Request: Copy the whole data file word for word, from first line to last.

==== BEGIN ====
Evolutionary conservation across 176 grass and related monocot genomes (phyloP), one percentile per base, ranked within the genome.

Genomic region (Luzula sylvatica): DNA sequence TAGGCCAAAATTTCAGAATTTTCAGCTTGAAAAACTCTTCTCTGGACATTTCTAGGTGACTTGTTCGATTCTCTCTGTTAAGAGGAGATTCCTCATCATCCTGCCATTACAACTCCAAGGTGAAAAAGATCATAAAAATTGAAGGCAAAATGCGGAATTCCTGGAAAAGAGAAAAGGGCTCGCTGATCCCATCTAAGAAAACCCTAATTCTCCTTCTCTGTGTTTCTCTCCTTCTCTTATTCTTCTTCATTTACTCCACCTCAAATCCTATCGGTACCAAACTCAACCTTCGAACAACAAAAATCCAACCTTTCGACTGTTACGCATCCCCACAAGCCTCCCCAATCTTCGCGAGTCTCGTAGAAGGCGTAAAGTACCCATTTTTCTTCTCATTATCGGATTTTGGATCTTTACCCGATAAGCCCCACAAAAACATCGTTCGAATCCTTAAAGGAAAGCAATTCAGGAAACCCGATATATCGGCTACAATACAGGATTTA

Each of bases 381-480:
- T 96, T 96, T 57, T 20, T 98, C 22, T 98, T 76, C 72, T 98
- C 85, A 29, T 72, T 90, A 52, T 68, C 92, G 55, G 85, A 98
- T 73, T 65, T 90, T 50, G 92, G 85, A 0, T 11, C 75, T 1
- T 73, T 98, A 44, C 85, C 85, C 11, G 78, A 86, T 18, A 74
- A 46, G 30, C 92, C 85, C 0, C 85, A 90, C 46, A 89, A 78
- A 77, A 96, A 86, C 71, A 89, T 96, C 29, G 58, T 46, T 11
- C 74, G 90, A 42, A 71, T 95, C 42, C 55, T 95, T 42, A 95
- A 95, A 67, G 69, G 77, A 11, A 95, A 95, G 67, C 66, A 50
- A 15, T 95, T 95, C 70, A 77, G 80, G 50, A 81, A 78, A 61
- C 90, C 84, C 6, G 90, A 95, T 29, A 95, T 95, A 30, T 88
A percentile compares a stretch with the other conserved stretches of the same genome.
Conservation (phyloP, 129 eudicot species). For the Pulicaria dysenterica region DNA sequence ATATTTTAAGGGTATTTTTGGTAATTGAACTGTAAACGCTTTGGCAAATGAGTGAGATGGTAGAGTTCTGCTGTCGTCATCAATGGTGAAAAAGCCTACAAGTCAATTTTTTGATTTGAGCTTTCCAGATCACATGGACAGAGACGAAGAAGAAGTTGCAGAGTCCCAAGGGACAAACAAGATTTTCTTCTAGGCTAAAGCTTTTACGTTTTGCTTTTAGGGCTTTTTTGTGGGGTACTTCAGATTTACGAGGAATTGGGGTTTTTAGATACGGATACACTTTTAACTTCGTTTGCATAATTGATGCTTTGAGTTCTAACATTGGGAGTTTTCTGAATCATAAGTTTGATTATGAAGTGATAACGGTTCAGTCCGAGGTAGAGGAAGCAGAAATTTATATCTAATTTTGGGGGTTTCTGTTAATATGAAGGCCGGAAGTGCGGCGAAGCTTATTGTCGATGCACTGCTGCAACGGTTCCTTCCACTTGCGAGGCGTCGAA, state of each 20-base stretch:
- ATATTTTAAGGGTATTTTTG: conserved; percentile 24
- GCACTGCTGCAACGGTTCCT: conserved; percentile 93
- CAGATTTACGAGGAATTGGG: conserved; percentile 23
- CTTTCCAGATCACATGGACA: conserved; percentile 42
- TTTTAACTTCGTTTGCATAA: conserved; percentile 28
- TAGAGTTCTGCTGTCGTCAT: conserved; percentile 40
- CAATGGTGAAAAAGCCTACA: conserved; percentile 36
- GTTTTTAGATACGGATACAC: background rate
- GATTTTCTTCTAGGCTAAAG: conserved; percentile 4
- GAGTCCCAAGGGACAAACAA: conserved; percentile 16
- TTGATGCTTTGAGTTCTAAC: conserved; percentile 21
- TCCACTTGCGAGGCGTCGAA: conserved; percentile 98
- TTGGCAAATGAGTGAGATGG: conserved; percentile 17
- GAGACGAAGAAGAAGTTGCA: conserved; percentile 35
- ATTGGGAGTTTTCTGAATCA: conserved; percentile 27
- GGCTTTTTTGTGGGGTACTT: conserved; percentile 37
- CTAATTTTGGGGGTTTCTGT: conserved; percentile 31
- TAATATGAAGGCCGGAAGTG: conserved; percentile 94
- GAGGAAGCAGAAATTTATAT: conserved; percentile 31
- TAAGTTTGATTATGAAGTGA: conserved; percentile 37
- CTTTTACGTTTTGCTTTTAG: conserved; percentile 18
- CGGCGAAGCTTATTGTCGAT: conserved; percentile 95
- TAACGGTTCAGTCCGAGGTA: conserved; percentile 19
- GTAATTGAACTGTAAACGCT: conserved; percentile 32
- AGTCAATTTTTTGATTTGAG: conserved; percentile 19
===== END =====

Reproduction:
Evolutionary conservation across 176 grass and related monocot genomes (phyloP), one percentile per base, ranked within the genome.

Genomic region (Luzula sylvatica): DNA sequence TAGGCCAAAATTTCAGAATTTTCAGCTTGAAAAACTCTTCTCTGGACATTTCTAGGTGACTTGTTCGATTCTCTCTGTTAAGAGGAGATTCCTCATCATCCTGCCATTACAACTCCAAGGTGAAAAAGATCATAAAAATTGAAGGCAAAATGCGGAATTCCTGGAAAAGAGAAAAGGGCTCGCTGATCCCATCTAAGAAAACCCTAATTCTCCTTCTCTGTGTTTCTCTCCTTCTCTTATTCTTCTTCATTTACTCCACCTCAAATCCTATCGGTACCAAACTCAACCTTCGAACAACAAAAATCCAACCTTTCGACTGTTACGCATCCCCACAAGCCTCCCCAATCTTCGCGAGTCTCGTAGAAGGCGTAAAGTACCCATTTTTCTTCTCATTATCGGATTTTGGATCTTTACCCGATAAGCCCCACAAAAACATCGTTCGAATCCTTAAAGGAAAGCAATTCAGGAAACCCGATATATCGGCTACAATACAGGATTTA

Each of bases 381-480:
- T 96, T 96, T 57, T 20, T 98, C 22, T 98, T 76, C 72, T 98
- C 85, A 29, T 72, T 90, A 52, T 68, C 92, G 55, G 85, A 98
- T 73, T 65, T 90, T 50, G 92, G 85, A 0, T 11, C 75, T 1
- T 73, T 98, A 44, C 85, C 85, C 11, G 78, A 86, T 18, A 74
- A 46, G 30, C 92, C 85, C 0, C 85, A 90, C 46, A 89, A 78
- A 77, A 96, A 86, C 71, A 89, T 96, C 29, G 58, T 46, T 11
- C 74, G 90, A 42, A 71, T 95, C 42, C 55, T 95, T 42, A 95
- A 95, A 67, G 69, G 77, A 11, A 95, A 95, G 67, C 66, A 50
- A 15, T 95, T 95, C 70, A 77, G 80, G 50, A 81, A 78, A 61
- C 90, C 84, C 6, G 90, A 95, T 29, A 95, T 95, A 30, T 88
A percentile compares a stretch with the other conserved stretches of the same genome.
Conservation (phyloP, 129 eudicot species). For the Pulicaria dysenterica region DNA sequence ATATTTTAAGGGTATTTTTGGTAATTGAACTGTAAACGCTTTGGCAAATGAGTGAGATGGTAGAGTTCTGCTGTCGTCATCAATGGTGAAAAAGCCTACAAGTCAATTTTTTGATTTGAGCTTTCCAGATCACATGGACAGAGACGAAGAAGAAGTTGCAGAGTCCCAAGGGACAAACAAGATTTTCTTCTAGGCTAAAGCTTTTACGTTTTGCTTTTAGGGCTTTTTTGTGGGGTACTTCAGATTTACGAGGAATTGGGGTTTTTAGATACGGATACACTTTTAACTTCGTTTGCATAATTGATGCTTTGAGTTCTAACATTGGGAGTTTTCTGAATCATAAGTTTGATTATGAAGTGATAACGGTTCAGTCCGAGGTAGAGGAAGCAGAAATTTATATCTAATTTTGGGGGTTTCTGTTAATATGAAGGCCGGAAGTGCGGCGAAGCTTATTGTCGATGCACTGCTGCAACGGTTCCTTCCACTTGCGAGGCGTCGAA, state of each 20-base stretch:
- ATATTTTAAGGGTATTTTTG: conserved; percentile 24
- GCACTGCTGCAACGGTTCCT: conserved; percentile 93
- CAGATTTACGAGGAATTGGG: conserved; percentile 23
- CTTTCCAGATCACATGGACA: conserved; percentile 42
- TTTTAACTTCGTTTGCATAA: conserved; percentile 28
- TAGAGTTCTGCTGTCGTCAT: conserved; percentile 40
- CAATGGTGAAAAAGCCTACA: conserved; percentile 36
- GTTTTTAGATACGGATACAC: background rate
- GATTTTCTTCTAGGCTAAAG: conserved; percentile 4
- GAGTCCCAAGGGACAAACAA: conserved; percentile 16
- TTGATGCTTTGAGTTCTAAC: conserved; percentile 21
- TCCACTTGCGAGGCGTCGAA: conserved; percentile 98
- TTGGCAAATGAGTGAGATGG: conserved; percentile 17
- GAGACGAAGAAGAAGTTGCA: conserved; percentile 35
- ATTGGGAGTTTTCTGAATCA: conserved; percentile 27
- GGCTTTTTTGTGGGGTACTT: conserved; percentile 37
- CTAATTTTGGGGGTTTCTGT: conserved; percentile 31
- TAATATGAAGGCCGGAAGTG: conserved; percentile 94
- GAGGAAGCAGAAATTTATAT: conserved; percentile 31
- TAAGTTTGATTATGAAGTGA: conserved; percentile 37
- CTTTTACGTTTTGCTTTTAG: conserved; percentile 18
- CGGCGAAGCTTATTGTCGAT: conserved; percentile 95
- TAACGGTTCAGTCCGAGGTA: conserved; percentile 19
- GTAATTGAACTGTAAACGCT: conserved; percentile 32
- AGTCAATTTTTTGATTTGAG: conserved; percentile 19